schema-control
Declarative database schema management. Provision, track, sync, and modify your database schema with plain, version controlled, sql.
Last updated 2 months ago by uladkasach .
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schema-control

Declarative database schema management. Provision, track, sync, and modify your database schema with plain, version controlled, sql.

oclif Version Codecov Downloads/week License

Table of Contents

Goals

The goal of Schema Control is to make database schema definitions as version controlled, declarative, simple to maintain as possible.

This includes:

  • applying and reapplying changes to the database
  • applying, reapplying, and detecting when migrations are needed for resources to the database
  • detecting when live resources in the database are out of sync with controlled in resource definitions
  • detecting uncontrolled resources live in database

And Enables:

  • eliminating manual DDL and DCL queries and manual data provisioning
  • automatically provisioning databases for integration testing
  • database management in CICD
  • tracking all schema definitions in version control
    • all definitions: from creating users and initial data to altering tables

This project takes inspiration from Liquibase and Terraform.

Background

Schema Control operates on two schema management classes: changes and resources.

Changes are simply sets of sql statements that you wish to apply to the database. Everything can be done with changes - and schema-control simply tracks whether each change has been applied and whether it is still up to date (i.e., comparing the hash).

Resources are DDL created entities that we can track and "sync" with your checked in code. Schema Control is able to detect resources in your live database that are not checked into your code, resources that have not been added to your database, and resources that are out of sync between the definition in your code and what lives in your database - as well as specifying how exactly they are out of sync.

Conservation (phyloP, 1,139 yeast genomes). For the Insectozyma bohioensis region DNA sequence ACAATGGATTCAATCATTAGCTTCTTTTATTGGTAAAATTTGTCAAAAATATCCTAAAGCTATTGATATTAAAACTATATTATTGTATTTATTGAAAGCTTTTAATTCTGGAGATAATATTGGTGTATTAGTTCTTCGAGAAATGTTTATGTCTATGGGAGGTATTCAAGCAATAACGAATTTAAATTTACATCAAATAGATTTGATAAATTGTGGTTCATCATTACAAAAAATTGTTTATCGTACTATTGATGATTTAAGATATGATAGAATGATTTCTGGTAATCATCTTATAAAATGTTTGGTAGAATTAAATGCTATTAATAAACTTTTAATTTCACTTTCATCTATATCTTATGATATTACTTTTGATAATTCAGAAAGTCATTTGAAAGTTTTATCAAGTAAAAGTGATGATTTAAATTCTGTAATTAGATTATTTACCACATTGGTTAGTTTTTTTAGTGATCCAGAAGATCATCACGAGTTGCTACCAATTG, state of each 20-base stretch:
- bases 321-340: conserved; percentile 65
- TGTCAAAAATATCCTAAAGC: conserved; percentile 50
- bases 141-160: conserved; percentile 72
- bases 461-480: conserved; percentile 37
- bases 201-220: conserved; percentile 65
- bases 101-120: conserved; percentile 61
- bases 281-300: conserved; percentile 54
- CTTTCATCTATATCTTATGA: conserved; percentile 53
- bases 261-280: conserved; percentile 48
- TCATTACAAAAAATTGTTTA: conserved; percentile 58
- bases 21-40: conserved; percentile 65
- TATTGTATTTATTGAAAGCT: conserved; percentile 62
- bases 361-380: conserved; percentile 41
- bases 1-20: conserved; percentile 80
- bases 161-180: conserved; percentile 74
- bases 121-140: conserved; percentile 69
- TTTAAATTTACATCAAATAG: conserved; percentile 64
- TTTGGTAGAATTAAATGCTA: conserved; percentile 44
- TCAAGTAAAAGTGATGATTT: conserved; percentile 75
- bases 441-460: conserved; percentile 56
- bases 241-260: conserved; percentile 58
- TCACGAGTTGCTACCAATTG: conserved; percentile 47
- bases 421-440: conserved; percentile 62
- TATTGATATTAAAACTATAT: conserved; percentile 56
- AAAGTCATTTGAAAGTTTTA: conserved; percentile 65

Installation

  1. Save the package as a dev dependency
npm install --save-dev schema-control
  1. Define the database connection that schema-control can use
// e.g., ./schema/control.connection.js
const Config = require('config-with-paramstore').default;
const configInstance = new Config();
const promiseConfig = async () => configInstance.get();

const promiseSchemaControlConfig = async () => {
  const config = await promiseConfig();
  console.log(config);
  const dbConfig = config.database.admin; // NOTE: schema control must have DDL privileges
  const schemaControlConfig = {
    host: dbConfig.host,
    port: dbConfig.port,
    schema: dbConfig.schema,
    username: dbConfig.user,
    password: dbConfig.pass,
  };
  return schemaControlConfig;
};

module.exports = {
  promiseConfig: promiseSchemaControlConfig,
}
  1. Define a root control config yml
  # e.g., ./schema/control.yml
  language: mysql
  dialect: 5.7
  connection: ./control.connection.js
  strict: true # true by default; false -> don't track uncontrolled resources
  definitions:
    - type: change
      path: './init/service_user.sql'
      id: 'init_20190619_1'
      reappliable: false
    - type: resource
      path: './definitions/procedures/upsert_notification.sql'
    - ./definitions/tables.yml
    - ./definitions/procedures.yml
    - ./definitions/functions.yml
    # ... more definitions or paths to nested definition files
  1. Test it out!
  $ npx schema-control version
  $ npx schema-control plan

Usage

The typical use case consists of planning and applying:

  $ npx schema-control plan # to see what actions need to be done to sync your db
  $ npx schema-control apply # to sync your db with your checked in schema

These commands will operate on all resource and change definitions that are defined in your config (i.e., control.yml).

If your schema control config specified strict control, then you may also want to pull resources that are not currently defined in your version control so that you can add them as controlled resources:

  $ npx schema-control pull # records the create DDL for each uncontrolled resource

Commands

schema-control apply

apply an execution plan

USAGE
  $ schema-control apply

OPTIONS
  -c, --config=config  [default: schema/control.yml] path to config file
  -h, --help           show CLI help

EXAMPLE
  $ schema-control apply -c src/contract/_test_assets/control.yml
     ✔ [APPLY] ./tables/data_source.sql (change:table_20190626_1)
     ✔ [APPLY] ./tables/notification.sql (resource:table:notification)
     ↓ [MANUAL_MIGRATION] ./tables/notification_version.sql (resource:table:notification_version) [skipped]
     ✔ [REAPPLY] ./functions/find_message_hash_by_text.sql (resource:function:find_message_hash_by_text)
     ✔ [APPLY] ./procedures/upsert_message.sql (resource:procedure:upsert_message)
     ✔ [APPLY] ./init/data_sources.sql (change:init_20190619_1)
     ✖ [APPLY] ./init/service_user.sql (change:init_20190619_2)
       → Could not apply ./init/service_user.sql: Operation CREATE USER failed for…

  Could not apply ./init/service_user.sql: Operation CREATE USER failed for 'user_name'@'%'

See code: dist/contract/commands/apply.ts